The heat of the day forces Candido to turn on the air conditioner of his white 1998 Astro van full blast. He is driving around downtown Los Angeles to pick up clothes from stores and regular folks.
At the second stop, the manager tries to barter the cost of having a wedding dress dry-cleaned. "That much?" the employee questions Candido in Spanish. "I thought it was less."
Candido tells him they will talk about the price later. Then, he grabs the bag of clothes and heads back to his dry-cleaning business on Main Street in South L.A.
Candido is part of the 28 percent of immigrant entrepreneurs or business owners in the United States, according to the Kauffman Foundation.
Rob Fairlie, professor at the University of California-Santa Cruz and author of a study at the foundation, told CNN that Hispanics are establishing new businesses at a faster rate than other ethnic groups.
Census data shows that 35,000 of L.A.'s population was born out of the United States.
"Hispanic entrepreneurs are driving economic development, and their enterprises are creating jobs and helping lead the country out of recession," DeVere Kutscher, chief of staff at the U.S. Hispanic Chamber of Commerce, told CNN.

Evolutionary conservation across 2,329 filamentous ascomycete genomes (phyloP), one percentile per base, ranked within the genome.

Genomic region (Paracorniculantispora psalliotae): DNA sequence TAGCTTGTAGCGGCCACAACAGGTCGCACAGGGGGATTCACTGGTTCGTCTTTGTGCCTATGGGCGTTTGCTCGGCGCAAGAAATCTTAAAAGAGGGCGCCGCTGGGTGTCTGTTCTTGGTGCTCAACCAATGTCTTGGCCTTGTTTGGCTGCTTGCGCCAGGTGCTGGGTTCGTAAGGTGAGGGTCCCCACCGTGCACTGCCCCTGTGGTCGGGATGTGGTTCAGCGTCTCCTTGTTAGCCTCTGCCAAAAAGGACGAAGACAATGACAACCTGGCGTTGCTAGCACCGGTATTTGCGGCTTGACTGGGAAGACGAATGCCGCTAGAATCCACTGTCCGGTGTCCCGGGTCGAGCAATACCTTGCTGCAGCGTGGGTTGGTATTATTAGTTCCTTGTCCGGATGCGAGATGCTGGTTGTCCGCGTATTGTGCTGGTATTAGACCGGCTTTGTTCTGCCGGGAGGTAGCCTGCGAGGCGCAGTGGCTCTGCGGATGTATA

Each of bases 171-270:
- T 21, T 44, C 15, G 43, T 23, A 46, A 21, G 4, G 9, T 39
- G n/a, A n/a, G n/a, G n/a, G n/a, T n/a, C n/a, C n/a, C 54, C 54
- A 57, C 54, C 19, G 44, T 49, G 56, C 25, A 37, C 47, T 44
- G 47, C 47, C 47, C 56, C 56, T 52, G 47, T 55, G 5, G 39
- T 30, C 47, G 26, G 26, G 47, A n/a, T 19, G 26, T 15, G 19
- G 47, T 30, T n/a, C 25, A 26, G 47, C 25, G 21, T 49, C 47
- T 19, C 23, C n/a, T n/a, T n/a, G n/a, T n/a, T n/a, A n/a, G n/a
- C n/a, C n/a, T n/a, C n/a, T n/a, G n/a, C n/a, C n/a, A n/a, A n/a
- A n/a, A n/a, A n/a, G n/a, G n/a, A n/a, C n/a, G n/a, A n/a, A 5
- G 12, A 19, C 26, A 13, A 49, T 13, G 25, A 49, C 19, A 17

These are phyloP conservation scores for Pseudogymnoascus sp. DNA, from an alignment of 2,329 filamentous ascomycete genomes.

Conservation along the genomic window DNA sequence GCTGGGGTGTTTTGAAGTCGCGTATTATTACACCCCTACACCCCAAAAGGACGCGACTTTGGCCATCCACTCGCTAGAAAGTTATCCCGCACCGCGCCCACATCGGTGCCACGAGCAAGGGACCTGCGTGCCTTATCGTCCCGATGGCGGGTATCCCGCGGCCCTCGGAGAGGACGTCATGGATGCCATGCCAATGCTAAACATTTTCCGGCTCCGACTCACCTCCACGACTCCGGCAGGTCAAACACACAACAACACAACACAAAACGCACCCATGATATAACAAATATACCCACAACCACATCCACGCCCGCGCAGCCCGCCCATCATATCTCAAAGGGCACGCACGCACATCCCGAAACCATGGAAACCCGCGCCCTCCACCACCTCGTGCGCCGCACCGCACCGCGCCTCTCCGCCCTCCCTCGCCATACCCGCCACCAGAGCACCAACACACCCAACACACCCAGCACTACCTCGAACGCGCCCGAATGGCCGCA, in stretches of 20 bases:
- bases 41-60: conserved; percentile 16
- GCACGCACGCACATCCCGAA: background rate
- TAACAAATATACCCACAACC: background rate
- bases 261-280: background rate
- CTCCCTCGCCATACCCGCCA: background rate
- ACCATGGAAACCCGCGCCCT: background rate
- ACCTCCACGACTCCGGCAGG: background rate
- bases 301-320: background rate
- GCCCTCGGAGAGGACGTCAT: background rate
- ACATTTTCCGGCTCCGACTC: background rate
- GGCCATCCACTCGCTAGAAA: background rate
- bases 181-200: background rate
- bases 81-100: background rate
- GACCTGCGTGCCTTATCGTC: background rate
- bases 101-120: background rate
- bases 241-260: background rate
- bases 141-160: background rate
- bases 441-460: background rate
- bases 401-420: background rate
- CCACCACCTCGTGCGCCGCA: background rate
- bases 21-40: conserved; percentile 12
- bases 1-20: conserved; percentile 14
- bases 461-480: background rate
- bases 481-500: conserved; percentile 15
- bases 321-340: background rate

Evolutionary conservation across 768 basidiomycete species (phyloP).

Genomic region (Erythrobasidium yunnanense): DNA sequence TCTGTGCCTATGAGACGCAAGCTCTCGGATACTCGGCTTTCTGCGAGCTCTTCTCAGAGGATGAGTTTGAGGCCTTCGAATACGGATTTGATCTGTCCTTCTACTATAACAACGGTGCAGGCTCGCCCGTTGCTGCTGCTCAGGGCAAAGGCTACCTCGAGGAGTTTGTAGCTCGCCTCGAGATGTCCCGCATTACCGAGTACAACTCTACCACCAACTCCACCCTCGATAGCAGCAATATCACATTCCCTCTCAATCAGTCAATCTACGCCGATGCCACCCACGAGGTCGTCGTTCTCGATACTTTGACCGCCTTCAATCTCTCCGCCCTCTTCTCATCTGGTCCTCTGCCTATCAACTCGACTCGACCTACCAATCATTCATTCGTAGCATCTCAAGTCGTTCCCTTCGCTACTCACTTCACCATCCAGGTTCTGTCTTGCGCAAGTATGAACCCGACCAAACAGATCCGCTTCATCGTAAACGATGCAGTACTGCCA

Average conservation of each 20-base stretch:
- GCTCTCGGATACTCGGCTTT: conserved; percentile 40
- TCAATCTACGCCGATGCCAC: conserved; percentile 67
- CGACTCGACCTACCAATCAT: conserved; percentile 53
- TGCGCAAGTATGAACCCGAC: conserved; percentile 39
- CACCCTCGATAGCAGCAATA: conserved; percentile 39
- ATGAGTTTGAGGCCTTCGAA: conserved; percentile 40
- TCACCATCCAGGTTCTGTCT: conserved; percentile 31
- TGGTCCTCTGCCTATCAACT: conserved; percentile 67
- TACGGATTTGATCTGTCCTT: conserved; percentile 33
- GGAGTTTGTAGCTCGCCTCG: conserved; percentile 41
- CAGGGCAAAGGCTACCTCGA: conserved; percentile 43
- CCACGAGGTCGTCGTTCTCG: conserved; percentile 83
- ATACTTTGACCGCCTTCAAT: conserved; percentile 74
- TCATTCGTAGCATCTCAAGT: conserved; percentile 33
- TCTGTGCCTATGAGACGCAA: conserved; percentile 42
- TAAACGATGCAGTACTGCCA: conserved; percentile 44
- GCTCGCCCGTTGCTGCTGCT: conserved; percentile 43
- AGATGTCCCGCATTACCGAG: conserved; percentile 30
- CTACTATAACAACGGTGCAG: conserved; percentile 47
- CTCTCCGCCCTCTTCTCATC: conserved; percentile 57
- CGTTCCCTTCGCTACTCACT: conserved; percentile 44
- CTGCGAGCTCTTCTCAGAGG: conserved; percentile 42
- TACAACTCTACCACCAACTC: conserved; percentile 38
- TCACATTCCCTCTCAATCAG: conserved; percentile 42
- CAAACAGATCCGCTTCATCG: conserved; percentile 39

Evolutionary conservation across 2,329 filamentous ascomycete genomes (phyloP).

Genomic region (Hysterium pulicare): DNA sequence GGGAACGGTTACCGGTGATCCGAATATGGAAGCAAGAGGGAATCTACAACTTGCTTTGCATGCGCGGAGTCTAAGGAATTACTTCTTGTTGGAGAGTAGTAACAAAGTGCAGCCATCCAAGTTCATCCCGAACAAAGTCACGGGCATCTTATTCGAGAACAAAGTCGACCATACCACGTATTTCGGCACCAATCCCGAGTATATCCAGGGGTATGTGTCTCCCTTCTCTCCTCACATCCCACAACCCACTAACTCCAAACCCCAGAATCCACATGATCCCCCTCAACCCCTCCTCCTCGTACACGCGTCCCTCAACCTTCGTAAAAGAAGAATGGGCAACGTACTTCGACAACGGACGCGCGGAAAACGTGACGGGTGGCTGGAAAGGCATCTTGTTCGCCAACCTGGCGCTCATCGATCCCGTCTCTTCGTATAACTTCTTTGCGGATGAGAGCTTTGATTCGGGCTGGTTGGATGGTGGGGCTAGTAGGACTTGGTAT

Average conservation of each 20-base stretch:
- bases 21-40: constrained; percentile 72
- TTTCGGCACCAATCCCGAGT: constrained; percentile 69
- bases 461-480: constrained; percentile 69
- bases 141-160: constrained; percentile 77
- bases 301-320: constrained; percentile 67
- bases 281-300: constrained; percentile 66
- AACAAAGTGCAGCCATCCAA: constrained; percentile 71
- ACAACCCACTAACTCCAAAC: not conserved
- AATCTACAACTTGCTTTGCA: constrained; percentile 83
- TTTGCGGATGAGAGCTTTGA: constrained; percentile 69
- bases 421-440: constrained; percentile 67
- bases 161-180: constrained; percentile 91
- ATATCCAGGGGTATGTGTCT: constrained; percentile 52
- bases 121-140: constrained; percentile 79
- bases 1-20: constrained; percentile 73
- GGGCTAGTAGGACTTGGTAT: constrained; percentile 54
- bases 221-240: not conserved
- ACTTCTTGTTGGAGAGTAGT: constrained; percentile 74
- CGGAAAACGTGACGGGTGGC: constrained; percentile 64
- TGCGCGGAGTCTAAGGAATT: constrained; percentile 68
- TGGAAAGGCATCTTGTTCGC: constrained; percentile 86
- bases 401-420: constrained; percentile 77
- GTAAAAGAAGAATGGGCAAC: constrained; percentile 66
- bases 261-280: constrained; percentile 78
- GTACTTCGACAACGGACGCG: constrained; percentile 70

Candido had established his business before the recession, and although the economic downfall shook the dry-cleaner's finances, he said, he still has a vast clientele.
He started his business in South L.A. about eight years ago, after working for various employers. He purchased machines and furniture through credit and loans, which he had friends co-sign, to get things running because of his immigration status. Now, he has corporate and local customers, and also employs three others.
"I always dreamt of having a business. I would wake up at 5 a.m. or 4 a.m., work until 11 p.m. or 12 a.m.," he said. "That's how I have accomplished it."
However, all of his experience came from working in Mexico, about 20 years ago.
"Well, when I came from Mexico, I already knew about the dry-cleaners business," he said. "I dreamed of coming to work [in the U.S.] in exactly that."
It hasn't been easy, he said, but gives God much of the credit for his success in the United States. "He is the one who gives me strength to continue," he said.
At about 4 p.m., Candido packs his van with clothes – the railings inside the vehicle make it easier for him to organize them.
He explains logistical orders to Sebastian, one of his employees. Sebastian says he'll take care of the cleaners while he is gone.
Before Candido can hop on the white Astro, a customer comes in and they greet each other in Spanish. After a long conversation, Candido heads out.
The van travels south on Main, crossing 42nd Place, just like Candido crossed borders to fulfill his dream of running a dry-cleaners.